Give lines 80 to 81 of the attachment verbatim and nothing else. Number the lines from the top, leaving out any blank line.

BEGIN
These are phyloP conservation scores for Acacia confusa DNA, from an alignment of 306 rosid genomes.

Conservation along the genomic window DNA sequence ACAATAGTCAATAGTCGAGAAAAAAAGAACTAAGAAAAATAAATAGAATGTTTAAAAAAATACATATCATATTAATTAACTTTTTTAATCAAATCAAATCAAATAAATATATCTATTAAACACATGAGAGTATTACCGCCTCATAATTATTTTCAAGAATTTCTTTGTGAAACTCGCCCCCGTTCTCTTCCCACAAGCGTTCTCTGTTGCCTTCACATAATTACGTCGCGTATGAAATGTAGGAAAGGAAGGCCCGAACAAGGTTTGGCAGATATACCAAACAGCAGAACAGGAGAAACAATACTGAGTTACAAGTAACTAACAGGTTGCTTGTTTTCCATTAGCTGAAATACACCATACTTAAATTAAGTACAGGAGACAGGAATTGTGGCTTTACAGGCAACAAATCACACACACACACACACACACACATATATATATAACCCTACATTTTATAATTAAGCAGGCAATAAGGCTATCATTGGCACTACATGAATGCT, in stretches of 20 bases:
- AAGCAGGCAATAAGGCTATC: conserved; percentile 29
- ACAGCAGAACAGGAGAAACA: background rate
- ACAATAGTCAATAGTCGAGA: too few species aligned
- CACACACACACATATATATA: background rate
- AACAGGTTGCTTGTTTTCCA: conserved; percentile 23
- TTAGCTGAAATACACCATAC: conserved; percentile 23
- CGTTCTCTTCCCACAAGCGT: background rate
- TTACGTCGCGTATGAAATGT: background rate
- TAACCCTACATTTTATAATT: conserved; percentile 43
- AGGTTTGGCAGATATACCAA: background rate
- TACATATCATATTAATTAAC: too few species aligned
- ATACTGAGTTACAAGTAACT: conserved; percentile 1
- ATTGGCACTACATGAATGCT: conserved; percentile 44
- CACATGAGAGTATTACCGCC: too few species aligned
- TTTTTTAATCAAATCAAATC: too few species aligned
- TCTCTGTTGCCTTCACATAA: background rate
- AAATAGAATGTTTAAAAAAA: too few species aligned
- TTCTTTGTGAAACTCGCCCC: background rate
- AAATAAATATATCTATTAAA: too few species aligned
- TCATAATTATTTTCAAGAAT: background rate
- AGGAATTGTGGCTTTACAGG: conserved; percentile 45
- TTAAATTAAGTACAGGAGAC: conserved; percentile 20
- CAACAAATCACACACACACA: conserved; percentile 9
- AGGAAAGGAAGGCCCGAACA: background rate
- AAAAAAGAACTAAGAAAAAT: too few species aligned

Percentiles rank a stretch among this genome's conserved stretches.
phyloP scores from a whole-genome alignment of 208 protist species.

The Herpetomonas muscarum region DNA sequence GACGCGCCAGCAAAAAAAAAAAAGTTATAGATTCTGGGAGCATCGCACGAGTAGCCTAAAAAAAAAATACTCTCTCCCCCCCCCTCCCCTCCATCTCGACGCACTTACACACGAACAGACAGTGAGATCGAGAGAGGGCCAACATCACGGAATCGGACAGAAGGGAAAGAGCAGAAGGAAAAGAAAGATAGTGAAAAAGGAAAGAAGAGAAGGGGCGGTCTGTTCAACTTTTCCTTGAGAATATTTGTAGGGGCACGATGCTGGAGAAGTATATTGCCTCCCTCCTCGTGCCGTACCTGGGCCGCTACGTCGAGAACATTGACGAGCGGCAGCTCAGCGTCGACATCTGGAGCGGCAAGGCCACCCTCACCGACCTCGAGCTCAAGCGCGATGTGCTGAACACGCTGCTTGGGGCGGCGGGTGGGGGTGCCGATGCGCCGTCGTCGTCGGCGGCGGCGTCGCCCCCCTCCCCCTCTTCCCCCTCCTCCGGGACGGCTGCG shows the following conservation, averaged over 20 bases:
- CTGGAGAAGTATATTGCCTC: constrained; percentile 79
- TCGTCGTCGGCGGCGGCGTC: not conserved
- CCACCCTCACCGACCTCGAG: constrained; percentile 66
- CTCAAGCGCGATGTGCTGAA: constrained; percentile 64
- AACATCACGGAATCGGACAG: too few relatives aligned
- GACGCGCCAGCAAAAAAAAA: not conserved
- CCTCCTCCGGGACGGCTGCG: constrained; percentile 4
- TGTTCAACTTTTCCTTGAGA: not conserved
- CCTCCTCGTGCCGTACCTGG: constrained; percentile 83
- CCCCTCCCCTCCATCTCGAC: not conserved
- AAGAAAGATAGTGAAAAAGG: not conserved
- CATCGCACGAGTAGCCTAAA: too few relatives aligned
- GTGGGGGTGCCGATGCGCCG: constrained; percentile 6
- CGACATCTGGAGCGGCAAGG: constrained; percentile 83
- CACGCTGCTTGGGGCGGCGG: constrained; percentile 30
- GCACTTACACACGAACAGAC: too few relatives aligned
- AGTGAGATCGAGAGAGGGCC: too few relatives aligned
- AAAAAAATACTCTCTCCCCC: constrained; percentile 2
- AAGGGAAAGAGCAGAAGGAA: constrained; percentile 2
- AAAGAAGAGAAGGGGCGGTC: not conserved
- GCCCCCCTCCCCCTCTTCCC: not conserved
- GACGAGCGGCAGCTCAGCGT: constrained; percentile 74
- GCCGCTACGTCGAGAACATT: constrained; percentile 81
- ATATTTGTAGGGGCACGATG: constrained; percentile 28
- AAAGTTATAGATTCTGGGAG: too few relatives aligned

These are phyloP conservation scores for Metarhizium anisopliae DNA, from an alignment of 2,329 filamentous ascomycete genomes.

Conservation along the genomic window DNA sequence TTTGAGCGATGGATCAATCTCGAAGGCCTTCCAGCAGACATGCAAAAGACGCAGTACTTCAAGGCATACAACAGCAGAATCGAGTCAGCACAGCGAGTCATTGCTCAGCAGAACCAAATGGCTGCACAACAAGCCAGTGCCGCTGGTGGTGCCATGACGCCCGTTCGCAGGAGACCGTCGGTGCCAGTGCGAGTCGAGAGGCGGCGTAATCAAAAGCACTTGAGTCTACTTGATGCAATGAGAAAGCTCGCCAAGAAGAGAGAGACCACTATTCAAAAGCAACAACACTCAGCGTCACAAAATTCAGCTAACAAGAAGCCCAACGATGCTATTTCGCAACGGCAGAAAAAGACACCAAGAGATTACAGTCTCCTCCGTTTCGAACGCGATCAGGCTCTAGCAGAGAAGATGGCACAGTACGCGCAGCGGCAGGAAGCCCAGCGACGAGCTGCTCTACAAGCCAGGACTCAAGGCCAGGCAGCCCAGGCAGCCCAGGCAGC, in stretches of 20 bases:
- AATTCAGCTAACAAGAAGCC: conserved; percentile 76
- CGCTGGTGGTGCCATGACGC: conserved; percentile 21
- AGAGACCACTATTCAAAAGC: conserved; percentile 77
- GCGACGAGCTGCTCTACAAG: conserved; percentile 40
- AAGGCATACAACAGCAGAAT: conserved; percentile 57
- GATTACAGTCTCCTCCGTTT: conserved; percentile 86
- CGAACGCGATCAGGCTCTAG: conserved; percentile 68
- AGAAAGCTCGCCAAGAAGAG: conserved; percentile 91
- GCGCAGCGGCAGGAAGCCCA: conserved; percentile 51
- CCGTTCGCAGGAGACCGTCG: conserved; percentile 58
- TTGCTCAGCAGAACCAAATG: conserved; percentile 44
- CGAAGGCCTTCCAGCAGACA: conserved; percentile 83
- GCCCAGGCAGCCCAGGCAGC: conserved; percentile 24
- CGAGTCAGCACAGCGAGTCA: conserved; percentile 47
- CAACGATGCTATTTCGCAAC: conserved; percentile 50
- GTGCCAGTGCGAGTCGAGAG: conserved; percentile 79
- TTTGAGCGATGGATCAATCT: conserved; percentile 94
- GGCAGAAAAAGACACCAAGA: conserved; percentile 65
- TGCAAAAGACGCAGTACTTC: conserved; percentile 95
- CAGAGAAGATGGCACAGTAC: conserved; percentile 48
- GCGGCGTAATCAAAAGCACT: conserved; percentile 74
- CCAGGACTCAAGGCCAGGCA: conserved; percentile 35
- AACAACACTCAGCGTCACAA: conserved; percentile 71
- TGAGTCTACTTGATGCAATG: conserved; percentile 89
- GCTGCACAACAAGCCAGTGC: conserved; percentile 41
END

- AACAACACTCAGCGTCACAA: conserved; percentile 71
- TGAGTCTACTTGATGCAATG: conserved; percentile 89